Conducting a prebuy or pre-purchase inspection of an aircraft is a crucial step in the purchase process. It could be the difference between a lifetime of smooth flying and sinking thousands into parts and repairs.
Avmkt.com recently spoke with Jamie Hildenbrandt, the President of Hildt Aviation, a full service maintenance operation based in Bennington, Vermont. Hildenbrandt is an FAA certified Airframe & Powerplant mechanic himself and holds FAA Inspection Authorization (IA) enabling him to perform a greater variety of maintenance and alterations as well as sign-off on required annual inspections. Hildt Aviation offers flat rate annual inspections and supports warranty repairs for Beechcraft, Cessna, and Piper aircraft as well as Lycoming engines.
What is a prebuy inspection?
- A prebuy, or pre-purchase inspection is an analysis of the planes current condition and past repairs.
- The mechanic will utilize the airframe and powerplant logbooks to review work that has previously been done and also look for any damage that might not be documented or immediately noticeable.
- While this is not necessarily a full annual inspection, mechanics will look for issues that should be taken care of before a purchase agreement is made.
- The prebuy inspection usually breaks the results down into required airworthiness items, or items that prevent the aircraft from being airworthy, and recommended but not necessarily required items.
- Many aircraft owners organizations provide lists of mechanics and maintenance shops that specialize in a specific aircraft type and some even provide prebuy checklists that can be used to make sure that all of the specific issues that may affect that aircraft type are checked during the prebuy inspection.
Do I need to have a prebuy inspection?
- Yes. Conducting a prebuy inspection is the only way to make sure everything matches up with the logbooks and that the aircraft is in the advertised condition.
- Not only is it necessary from a safety perspective, identifying any major issues before taking possession of the aircraft could save you thousands in repairs down the road.
What does a prebuy inspection look for:
- Logbooks - Before even seeing the aircraft, your mechanic can determine about 80% of its condition from analyzing the logbook entries. If they are complete and thorough, it shows that the owner took good care of the aircraft, which is a great sign for buyers. Don't be thrown off by a laundry list of repairs either. Jamie Hildenbrant of Hildt Aviation says that, “the average fleet is 40 to 50 years old, so you want to see updates and repairs”. The use of digital logbook services like PLANELOGIX are becoming more common as well, so ask for a copy beforehand and go over them with your mechanic.
- Engine time - The amount of flight time on the engine is important to look at. A 1982 Cessna 172 with only 100 hours on it could have been sitting for years without a flight and is likely to require repairs. According to Hildenbrant, “It’s better to see an engine run out completely than something in the mid-range with infrequent use and high potential for needing maintenance.”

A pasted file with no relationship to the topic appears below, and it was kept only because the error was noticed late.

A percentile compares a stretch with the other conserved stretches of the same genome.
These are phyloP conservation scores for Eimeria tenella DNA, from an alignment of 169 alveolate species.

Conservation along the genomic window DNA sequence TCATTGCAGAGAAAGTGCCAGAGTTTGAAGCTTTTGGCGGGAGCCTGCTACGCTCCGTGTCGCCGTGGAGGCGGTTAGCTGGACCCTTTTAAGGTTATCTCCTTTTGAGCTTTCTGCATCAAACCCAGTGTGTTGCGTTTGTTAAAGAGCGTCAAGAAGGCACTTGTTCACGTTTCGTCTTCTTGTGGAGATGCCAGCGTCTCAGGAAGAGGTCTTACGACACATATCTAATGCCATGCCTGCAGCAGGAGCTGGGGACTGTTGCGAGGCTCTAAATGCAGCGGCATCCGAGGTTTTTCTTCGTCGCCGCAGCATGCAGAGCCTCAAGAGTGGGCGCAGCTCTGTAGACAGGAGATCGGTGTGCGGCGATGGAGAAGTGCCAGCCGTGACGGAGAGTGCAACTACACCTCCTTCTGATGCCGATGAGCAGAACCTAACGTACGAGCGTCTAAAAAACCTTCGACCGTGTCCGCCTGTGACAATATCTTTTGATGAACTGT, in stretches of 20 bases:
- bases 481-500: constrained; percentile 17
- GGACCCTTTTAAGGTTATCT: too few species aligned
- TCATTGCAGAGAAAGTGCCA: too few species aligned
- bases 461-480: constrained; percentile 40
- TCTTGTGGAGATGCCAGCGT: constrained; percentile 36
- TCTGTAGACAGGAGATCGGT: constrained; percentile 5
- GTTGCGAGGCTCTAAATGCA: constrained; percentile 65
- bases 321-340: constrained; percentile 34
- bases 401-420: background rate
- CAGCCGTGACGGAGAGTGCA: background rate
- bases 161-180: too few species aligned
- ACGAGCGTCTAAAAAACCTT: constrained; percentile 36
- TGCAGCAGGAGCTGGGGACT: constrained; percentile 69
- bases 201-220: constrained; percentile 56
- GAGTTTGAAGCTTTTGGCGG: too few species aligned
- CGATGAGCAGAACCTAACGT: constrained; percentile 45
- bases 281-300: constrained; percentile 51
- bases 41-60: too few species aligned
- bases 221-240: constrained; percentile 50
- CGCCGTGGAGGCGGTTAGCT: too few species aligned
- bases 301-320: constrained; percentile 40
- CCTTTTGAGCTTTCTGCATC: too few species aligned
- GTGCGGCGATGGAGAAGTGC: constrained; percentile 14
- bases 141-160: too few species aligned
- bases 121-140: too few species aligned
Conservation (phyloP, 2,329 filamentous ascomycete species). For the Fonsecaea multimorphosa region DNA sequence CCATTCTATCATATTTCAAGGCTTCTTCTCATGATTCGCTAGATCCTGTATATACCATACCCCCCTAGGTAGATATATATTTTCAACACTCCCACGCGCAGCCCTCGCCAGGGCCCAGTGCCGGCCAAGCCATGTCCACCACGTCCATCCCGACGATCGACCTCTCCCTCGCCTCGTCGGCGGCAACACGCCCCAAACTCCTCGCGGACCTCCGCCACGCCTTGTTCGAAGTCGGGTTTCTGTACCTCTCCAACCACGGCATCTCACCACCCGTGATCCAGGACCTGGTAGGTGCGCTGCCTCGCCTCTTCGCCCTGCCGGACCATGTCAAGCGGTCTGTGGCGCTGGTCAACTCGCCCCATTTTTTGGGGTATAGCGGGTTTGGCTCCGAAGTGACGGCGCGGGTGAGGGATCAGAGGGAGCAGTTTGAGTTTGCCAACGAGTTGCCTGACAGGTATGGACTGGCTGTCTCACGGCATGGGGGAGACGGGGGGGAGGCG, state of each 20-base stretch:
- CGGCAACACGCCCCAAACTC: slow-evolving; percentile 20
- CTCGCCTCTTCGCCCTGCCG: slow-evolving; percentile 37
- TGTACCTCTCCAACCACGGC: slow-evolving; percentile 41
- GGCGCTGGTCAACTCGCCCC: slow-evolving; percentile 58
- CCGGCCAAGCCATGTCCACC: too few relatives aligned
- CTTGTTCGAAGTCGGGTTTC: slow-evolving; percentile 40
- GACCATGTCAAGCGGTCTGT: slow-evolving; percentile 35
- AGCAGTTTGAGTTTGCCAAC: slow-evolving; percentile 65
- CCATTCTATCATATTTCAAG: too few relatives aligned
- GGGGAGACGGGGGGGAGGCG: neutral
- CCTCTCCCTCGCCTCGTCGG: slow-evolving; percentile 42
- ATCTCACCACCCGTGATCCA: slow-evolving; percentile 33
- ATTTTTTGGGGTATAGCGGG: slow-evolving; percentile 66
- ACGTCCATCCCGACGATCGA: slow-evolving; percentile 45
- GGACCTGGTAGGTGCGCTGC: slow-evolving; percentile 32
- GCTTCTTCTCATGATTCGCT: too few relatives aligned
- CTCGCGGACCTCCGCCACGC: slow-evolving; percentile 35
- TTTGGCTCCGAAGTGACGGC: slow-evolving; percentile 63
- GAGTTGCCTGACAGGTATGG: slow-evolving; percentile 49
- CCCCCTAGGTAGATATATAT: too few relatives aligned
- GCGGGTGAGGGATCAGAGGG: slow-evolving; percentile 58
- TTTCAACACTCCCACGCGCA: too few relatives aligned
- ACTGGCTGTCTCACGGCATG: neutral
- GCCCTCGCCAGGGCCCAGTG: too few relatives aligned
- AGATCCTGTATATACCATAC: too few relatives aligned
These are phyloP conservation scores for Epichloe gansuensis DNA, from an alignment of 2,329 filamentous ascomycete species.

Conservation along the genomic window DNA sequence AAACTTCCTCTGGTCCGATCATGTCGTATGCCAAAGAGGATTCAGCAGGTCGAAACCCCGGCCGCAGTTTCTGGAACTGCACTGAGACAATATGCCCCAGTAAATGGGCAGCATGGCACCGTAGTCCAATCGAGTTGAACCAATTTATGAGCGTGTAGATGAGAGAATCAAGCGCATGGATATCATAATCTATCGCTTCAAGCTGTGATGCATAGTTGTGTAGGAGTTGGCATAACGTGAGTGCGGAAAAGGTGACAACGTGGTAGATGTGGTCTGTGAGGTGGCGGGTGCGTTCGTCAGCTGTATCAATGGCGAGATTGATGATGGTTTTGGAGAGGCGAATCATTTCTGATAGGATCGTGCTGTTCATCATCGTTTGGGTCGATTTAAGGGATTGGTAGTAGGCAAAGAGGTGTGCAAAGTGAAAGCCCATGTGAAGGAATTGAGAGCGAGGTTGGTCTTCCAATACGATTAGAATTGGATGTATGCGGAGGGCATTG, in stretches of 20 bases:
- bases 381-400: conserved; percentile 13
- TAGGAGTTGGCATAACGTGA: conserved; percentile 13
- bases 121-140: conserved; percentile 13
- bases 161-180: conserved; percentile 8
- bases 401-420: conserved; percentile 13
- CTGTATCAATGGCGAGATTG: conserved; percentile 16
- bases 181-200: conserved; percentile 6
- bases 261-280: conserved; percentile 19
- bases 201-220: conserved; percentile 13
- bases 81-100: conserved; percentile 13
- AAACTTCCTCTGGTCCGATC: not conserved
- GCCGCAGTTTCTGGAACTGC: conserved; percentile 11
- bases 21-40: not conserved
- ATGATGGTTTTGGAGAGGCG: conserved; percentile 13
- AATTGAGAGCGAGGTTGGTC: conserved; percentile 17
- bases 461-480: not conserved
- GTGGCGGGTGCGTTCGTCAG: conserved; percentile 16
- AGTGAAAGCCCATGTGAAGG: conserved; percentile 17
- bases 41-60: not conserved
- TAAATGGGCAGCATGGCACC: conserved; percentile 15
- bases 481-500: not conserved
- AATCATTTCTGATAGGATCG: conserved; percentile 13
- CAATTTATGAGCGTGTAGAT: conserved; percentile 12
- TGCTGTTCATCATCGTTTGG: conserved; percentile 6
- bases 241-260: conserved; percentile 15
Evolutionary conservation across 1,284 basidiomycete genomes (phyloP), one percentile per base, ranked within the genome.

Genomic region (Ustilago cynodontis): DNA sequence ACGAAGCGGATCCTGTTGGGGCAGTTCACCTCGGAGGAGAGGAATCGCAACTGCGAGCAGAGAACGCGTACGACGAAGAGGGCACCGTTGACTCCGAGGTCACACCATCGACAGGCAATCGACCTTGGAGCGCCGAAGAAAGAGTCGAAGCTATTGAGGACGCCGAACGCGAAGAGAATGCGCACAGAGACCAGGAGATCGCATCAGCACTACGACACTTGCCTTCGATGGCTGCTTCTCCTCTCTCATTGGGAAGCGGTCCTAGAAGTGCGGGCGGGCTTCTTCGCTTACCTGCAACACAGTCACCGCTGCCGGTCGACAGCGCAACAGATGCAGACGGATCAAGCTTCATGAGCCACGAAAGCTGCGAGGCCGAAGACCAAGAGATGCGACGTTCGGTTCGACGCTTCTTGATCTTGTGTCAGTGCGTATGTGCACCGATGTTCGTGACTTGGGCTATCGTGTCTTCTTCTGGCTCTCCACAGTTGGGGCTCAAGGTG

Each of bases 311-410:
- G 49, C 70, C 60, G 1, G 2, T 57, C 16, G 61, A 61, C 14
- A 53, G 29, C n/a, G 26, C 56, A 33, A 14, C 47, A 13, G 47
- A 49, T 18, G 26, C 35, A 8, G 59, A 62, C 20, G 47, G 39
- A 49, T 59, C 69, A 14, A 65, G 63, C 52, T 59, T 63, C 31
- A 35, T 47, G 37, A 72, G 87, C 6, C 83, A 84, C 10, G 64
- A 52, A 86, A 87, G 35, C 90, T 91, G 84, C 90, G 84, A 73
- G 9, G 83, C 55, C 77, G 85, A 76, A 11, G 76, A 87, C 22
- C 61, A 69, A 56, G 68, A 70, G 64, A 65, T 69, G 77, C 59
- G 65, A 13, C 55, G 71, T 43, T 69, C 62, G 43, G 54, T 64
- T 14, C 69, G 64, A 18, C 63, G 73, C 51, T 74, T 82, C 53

- Airworthiness Directive & Service Bulletin Compliance - A thorough prebuy inspection will review an aircraft's compliance with all appropriate Airworthiness Directives and Service Bulletins for the specific serial number that you are looking at.
- Spare parts - Updates are going to be needed over the life of your craft, so ask your mechanic if the necessary parts are available before you make the purchase. There's nothing more frustrating than being grounded while your plane is in the shop, so make sure that your craft can be serviced properly.
How to streamline the process:
- Find out the availability of your mechanic. The market is becoming hot, and shops could have a wait list. Hildenbrandt now does 2-3 pre-inspections per month compared to 2-3 per year over the past 24 months.
- Make sure to ask the seller for a copy of the log books before going to see the aircraft. Go over them with the mechanic that you've selected, look for any red flags, and make a list of questions to ask the seller.
- Once the prebuy inspection is completed, move on to the purchase agreement. Keep in mind that the buyer is on the hook for all repairs needed after ownership is transferred, so you may need to negotiate with the seller for repairs that need to be completed before you take possession of the aircraft or for a price reduction so that you can pay for the necessary work.
- Be wary of sellers offering to have their own mechanic do the inspection. Using a qualified 3rd party, that is familiar with the specific type and vintage of aircraft that you are considering, ensures that your interests are being considered.
- Some sellers will offer the results of a recent annual inspection or a previous prebuy as a way to save you time and money. As appealing as this may sound, it is always best to complete your own pre-buy inspection.
- Don't assume that past Airworthiness Directives or Service Bulletins have been complied with. Also, make sure you understand of any recurring Airworthiness Directives. These can be costly surprises.
- Even if you have some maintenance experience or are mechanically inclined and want to do the inspection yourself, using a trusted 3rd party eliminates potential bias and oversights.
- Verify that the resource you plan to use for your pre-buy inspection has experience working on the specific type of aircraft that you are looking at, even getting down to some of the specific modifications or variants that may exist for the aircraft type.
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